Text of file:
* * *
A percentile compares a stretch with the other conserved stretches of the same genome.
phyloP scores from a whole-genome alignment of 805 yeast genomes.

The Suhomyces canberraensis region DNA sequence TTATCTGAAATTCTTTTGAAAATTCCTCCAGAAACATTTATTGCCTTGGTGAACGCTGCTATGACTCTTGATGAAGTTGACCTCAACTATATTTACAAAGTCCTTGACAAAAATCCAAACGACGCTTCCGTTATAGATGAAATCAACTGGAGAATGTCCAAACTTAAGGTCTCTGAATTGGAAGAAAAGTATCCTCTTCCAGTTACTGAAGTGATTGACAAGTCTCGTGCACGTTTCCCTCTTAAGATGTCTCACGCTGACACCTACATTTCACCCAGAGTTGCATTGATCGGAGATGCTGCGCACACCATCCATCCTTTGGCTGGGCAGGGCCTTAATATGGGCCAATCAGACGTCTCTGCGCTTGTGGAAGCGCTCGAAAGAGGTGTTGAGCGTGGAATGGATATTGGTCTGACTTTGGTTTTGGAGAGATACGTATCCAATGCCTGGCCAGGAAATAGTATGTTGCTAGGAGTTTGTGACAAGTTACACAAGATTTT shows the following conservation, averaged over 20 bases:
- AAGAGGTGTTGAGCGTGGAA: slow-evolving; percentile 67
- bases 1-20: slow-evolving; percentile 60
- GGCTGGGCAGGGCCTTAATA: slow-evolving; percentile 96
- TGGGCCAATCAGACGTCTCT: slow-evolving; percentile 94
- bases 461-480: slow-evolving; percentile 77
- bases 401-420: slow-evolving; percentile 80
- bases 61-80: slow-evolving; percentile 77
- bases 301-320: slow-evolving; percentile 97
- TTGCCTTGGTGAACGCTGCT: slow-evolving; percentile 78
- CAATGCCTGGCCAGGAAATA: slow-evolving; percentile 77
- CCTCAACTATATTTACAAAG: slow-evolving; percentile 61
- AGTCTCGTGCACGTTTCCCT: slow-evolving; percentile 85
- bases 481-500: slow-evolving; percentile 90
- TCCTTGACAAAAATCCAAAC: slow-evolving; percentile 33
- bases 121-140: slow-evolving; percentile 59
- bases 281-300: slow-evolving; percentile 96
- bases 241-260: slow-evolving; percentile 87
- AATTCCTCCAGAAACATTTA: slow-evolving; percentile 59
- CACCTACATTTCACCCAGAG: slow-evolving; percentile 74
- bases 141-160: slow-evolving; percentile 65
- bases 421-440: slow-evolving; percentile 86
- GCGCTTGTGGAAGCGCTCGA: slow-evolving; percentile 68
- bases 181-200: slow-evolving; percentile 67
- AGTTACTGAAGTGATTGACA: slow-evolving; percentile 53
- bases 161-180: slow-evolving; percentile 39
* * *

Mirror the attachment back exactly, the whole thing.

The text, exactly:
A percentile compares a stretch with the other conserved stretches of the same genome.
phyloP scores from a whole-genome alignment of 805 yeast genomes.

The Suhomyces canberraensis region DNA sequence TTATCTGAAATTCTTTTGAAAATTCCTCCAGAAACATTTATTGCCTTGGTGAACGCTGCTATGACTCTTGATGAAGTTGACCTCAACTATATTTACAAAGTCCTTGACAAAAATCCAAACGACGCTTCCGTTATAGATGAAATCAACTGGAGAATGTCCAAACTTAAGGTCTCTGAATTGGAAGAAAAGTATCCTCTTCCAGTTACTGAAGTGATTGACAAGTCTCGTGCACGTTTCCCTCTTAAGATGTCTCACGCTGACACCTACATTTCACCCAGAGTTGCATTGATCGGAGATGCTGCGCACACCATCCATCCTTTGGCTGGGCAGGGCCTTAATATGGGCCAATCAGACGTCTCTGCGCTTGTGGAAGCGCTCGAAAGAGGTGTTGAGCGTGGAATGGATATTGGTCTGACTTTGGTTTTGGAGAGATACGTATCCAATGCCTGGCCAGGAAATAGTATGTTGCTAGGAGTTTGTGACAAGTTACACAAGATTTT shows the following conservation, averaged over 20 bases:
- AAGAGGTGTTGAGCGTGGAA: slow-evolving; percentile 67
- bases 1-20: slow-evolving; percentile 60
- GGCTGGGCAGGGCCTTAATA: slow-evolving; percentile 96
- TGGGCCAATCAGACGTCTCT: slow-evolving; percentile 94
- bases 461-480: slow-evolving; percentile 77
- bases 401-420: slow-evolving; percentile 80
- bases 61-80: slow-evolving; percentile 77
- bases 301-320: slow-evolving; percentile 97
- TTGCCTTGGTGAACGCTGCT: slow-evolving; percentile 78
- CAATGCCTGGCCAGGAAATA: slow-evolving; percentile 77
- CCTCAACTATATTTACAAAG: slow-evolving; percentile 61
- AGTCTCGTGCACGTTTCCCT: slow-evolving; percentile 85
- bases 481-500: slow-evolving; percentile 90
- TCCTTGACAAAAATCCAAAC: slow-evolving; percentile 33
- bases 121-140: slow-evolving; percentile 59
- bases 281-300: slow-evolving; percentile 96
- bases 241-260: slow-evolving; percentile 87
- AATTCCTCCAGAAACATTTA: slow-evolving; percentile 59
- CACCTACATTTCACCCAGAG: slow-evolving; percentile 74
- bases 141-160: slow-evolving; percentile 65
- bases 421-440: slow-evolving; percentile 86
- GCGCTTGTGGAAGCGCTCGA: slow-evolving; percentile 68
- bases 181-200: slow-evolving; percentile 67
- AGTTACTGAAGTGATTGACA: slow-evolving; percentile 53
- bases 161-180: slow-evolving; percentile 39